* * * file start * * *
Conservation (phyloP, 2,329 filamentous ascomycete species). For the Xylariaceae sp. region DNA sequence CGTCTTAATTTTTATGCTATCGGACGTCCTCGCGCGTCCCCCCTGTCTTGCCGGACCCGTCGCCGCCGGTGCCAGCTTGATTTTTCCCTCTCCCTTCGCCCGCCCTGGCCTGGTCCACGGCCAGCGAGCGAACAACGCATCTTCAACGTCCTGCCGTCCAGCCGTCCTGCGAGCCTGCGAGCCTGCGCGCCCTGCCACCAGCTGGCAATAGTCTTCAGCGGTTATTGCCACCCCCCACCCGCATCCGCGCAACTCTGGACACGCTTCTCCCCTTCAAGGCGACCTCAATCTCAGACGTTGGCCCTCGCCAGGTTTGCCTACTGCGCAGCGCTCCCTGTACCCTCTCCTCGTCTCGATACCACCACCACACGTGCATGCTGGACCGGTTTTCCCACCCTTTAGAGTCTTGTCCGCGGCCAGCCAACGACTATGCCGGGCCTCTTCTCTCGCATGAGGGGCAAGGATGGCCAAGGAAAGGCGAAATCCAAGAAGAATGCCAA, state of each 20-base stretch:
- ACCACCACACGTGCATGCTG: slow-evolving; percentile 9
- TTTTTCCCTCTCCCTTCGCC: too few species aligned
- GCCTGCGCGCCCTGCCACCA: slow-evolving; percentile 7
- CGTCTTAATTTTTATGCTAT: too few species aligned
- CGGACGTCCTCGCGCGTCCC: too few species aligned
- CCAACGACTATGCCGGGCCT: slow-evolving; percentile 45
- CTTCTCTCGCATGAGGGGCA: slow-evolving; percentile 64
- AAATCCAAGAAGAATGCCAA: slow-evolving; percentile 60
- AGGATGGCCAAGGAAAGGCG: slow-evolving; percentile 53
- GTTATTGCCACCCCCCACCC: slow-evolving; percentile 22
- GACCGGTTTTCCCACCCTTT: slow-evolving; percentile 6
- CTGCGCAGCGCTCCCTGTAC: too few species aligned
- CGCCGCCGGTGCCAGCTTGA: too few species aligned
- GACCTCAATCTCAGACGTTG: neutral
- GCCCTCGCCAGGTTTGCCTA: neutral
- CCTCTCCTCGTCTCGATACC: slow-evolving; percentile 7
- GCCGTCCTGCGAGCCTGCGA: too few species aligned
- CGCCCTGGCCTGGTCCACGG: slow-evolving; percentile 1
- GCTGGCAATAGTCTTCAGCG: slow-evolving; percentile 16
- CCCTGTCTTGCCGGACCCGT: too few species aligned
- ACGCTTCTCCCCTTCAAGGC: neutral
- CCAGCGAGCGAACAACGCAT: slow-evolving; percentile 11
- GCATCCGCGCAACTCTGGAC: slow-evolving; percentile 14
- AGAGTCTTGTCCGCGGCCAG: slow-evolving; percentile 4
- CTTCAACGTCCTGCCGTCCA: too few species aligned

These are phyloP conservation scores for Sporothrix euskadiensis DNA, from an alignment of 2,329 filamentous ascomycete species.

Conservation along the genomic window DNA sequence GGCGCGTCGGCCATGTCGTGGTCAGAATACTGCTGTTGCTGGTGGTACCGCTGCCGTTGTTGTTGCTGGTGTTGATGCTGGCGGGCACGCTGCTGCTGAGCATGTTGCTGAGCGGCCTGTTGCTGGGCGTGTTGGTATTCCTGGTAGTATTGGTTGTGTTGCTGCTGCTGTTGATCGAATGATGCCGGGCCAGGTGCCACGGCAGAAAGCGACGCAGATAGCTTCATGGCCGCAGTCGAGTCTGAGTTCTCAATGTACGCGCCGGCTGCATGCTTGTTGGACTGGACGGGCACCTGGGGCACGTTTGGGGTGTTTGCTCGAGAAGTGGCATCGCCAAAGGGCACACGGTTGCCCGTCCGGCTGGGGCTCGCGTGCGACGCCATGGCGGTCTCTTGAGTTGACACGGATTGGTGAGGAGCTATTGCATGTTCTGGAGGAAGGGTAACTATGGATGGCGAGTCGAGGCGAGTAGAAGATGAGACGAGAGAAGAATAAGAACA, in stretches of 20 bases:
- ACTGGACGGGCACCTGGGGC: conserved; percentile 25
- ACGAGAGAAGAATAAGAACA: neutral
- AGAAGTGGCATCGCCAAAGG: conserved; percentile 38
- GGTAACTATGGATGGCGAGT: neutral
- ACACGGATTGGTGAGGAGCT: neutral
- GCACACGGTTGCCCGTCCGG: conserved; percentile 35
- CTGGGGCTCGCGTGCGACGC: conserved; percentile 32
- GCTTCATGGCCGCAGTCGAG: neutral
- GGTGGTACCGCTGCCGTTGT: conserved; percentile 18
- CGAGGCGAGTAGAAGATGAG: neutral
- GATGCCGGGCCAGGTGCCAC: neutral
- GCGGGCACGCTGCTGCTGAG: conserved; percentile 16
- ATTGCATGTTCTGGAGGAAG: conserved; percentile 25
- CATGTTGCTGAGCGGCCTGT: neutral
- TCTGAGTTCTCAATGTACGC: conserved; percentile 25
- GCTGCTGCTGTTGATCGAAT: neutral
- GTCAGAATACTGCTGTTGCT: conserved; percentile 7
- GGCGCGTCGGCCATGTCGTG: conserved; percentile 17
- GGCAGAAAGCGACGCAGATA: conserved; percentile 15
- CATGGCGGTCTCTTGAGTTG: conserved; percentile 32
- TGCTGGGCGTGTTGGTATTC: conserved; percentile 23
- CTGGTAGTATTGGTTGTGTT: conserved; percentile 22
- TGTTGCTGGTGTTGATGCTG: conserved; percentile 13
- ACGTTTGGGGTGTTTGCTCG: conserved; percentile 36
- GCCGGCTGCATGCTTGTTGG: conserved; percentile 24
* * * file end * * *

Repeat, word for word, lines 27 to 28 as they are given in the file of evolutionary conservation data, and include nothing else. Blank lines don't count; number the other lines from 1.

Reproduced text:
These are phyloP conservation scores for Sporothrix euskadiensis DNA, from an alignment of 2,329 filamentous ascomycete species.

Conservation along the genomic window DNA sequence GGCGCGTCGGCCATGTCGTGGTCAGAATACTGCTGTTGCTGGTGGTACCGCTGCCGTTGTTGTTGCTGGTGTTGATGCTGGCGGGCACGCTGCTGCTGAGCATGTTGCTGAGCGGCCTGTTGCTGGGCGTGTTGGTATTCCTGGTAGTATTGGTTGTGTTGCTGCTGCTGTTGATCGAATGATGCCGGGCCAGGTGCCACGGCAGAAAGCGACGCAGATAGCTTCATGGCCGCAGTCGAGTCTGAGTTCTCAATGTACGCGCCGGCTGCATGCTTGTTGGACTGGACGGGCACCTGGGGCACGTTTGGGGTGTTTGCTCGAGAAGTGGCATCGCCAAAGGGCACACGGTTGCCCGTCCGGCTGGGGCTCGCGTGCGACGCCATGGCGGTCTCTTGAGTTGACACGGATTGGTGAGGAGCTATTGCATGTTCTGGAGGAAGGGTAACTATGGATGGCGAGTCGAGGCGAGTAGAAGATGAGACGAGAGAAGAATAAGAACA, in stretches of 20 bases: